3. The United States Agency for International Development (USAID) has greatly impacted girls’ education in Ghana. For example, USAID has provided scholarships for 7,000 girls in Ghana and 300 of the recipients have special needs and has aided in school construction and rehabilitation in 48 districts across the country.This was made possible through community programs that train volunteers to teach in high-need schools and partnerships with the Ministry of Education and the Ghana Education Service. Currently, USAID’s education objective in Ghana is to improve reading performance for 2.8 million Ghanaian primary school children by 2020.
  4. The Education Strategic Plan (ESP) 2018-2030 is currently being finalized by the government of Ghana and is focused on an inclusive education system that is accessible and equal for all. Its main goal is to use education to improve the national development agenda and make sure it has a positive impact on development.This is the sixth plan in the series and gets its foundation from the Millennium Development Goals (MDGs), Sustainable Development Goals and the National Development Plan 2016-2057. Other important priorities of the newest ESP include access, quality, relevance, effectiveness and sustainability.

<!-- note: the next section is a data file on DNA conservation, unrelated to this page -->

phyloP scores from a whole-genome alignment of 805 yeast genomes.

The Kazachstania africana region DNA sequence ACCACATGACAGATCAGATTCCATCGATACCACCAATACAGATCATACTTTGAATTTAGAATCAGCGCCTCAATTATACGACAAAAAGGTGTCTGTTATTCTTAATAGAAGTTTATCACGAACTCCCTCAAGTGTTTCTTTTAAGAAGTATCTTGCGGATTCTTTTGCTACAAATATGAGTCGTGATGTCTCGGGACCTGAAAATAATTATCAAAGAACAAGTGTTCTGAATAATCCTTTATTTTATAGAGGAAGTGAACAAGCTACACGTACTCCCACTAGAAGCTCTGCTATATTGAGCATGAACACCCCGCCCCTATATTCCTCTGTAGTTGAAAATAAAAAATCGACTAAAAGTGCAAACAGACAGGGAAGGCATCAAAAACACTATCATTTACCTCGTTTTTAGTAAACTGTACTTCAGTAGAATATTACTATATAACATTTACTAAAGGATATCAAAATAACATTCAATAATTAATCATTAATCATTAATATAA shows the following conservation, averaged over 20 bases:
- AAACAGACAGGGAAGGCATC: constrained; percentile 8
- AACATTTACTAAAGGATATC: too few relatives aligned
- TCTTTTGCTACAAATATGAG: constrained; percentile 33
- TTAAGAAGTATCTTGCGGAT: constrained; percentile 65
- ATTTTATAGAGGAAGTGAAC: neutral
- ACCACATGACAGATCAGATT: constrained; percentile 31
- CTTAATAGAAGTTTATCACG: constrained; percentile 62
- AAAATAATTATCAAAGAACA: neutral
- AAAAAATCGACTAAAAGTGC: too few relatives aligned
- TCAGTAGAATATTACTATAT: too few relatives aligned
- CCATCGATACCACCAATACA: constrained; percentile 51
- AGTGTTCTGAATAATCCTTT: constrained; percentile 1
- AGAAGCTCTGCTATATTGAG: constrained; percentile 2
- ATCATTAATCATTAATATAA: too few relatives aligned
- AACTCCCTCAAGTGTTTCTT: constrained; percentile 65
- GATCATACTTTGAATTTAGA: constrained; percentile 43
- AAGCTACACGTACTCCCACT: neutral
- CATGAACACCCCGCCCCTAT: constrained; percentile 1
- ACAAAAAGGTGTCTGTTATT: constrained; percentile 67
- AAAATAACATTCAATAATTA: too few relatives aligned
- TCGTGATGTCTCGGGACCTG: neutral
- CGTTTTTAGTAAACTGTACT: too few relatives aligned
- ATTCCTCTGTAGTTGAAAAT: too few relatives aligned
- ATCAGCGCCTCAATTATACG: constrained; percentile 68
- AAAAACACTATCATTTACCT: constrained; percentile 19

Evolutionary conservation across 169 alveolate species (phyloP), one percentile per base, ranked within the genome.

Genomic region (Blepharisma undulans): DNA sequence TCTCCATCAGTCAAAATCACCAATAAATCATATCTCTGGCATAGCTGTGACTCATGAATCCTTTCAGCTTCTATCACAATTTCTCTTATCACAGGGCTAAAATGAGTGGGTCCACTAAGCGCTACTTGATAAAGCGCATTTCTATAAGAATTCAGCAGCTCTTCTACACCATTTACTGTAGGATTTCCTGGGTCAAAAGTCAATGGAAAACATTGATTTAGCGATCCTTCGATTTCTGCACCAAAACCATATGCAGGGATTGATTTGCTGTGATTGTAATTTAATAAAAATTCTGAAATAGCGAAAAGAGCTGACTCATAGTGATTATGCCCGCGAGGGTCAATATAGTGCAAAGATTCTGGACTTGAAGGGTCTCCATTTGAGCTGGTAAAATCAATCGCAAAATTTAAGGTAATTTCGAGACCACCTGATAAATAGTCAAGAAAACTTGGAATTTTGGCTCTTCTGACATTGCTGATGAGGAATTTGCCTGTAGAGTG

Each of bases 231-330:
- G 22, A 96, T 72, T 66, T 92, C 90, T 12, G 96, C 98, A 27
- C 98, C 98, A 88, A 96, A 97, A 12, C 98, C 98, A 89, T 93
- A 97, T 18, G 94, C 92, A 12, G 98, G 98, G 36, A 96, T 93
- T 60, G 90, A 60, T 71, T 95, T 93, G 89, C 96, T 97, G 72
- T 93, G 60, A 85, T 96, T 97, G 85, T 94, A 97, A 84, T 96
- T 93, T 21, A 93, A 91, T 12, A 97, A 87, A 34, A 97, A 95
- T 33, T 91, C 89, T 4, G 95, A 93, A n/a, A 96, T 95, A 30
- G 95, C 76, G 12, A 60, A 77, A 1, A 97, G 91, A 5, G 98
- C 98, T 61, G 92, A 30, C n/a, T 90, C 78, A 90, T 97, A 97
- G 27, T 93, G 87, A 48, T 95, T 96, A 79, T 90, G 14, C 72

5. In September 2017, Ghanaian President Nana Akufo-Addo made secondary education free for children in Ghana. This measure was much needed as only 37 percent of students were taking part in secondary school in 2014. The president’s promise removed admission fees, library fees, computer lab fees, examination fees and utility fees and included free textbooks, meals and boarding.

While it is still challenging for poor and rural families to attend school, these efforts to improve access to girls’ education in Ghana have been steps in the right direction.

– Alexandra Eppenauer
Photo: Flickr

Economic Development In Ghana Can Help Fight Extreme PoverAccording to the World Bank, Ghana has not been a low-income country since 2011; in fact, it has been upgraded to a middle-income one. For reference, the World Bank study defines low-income countries as those with average gross national incomes (GNIs) of less than $1,005 per person per year.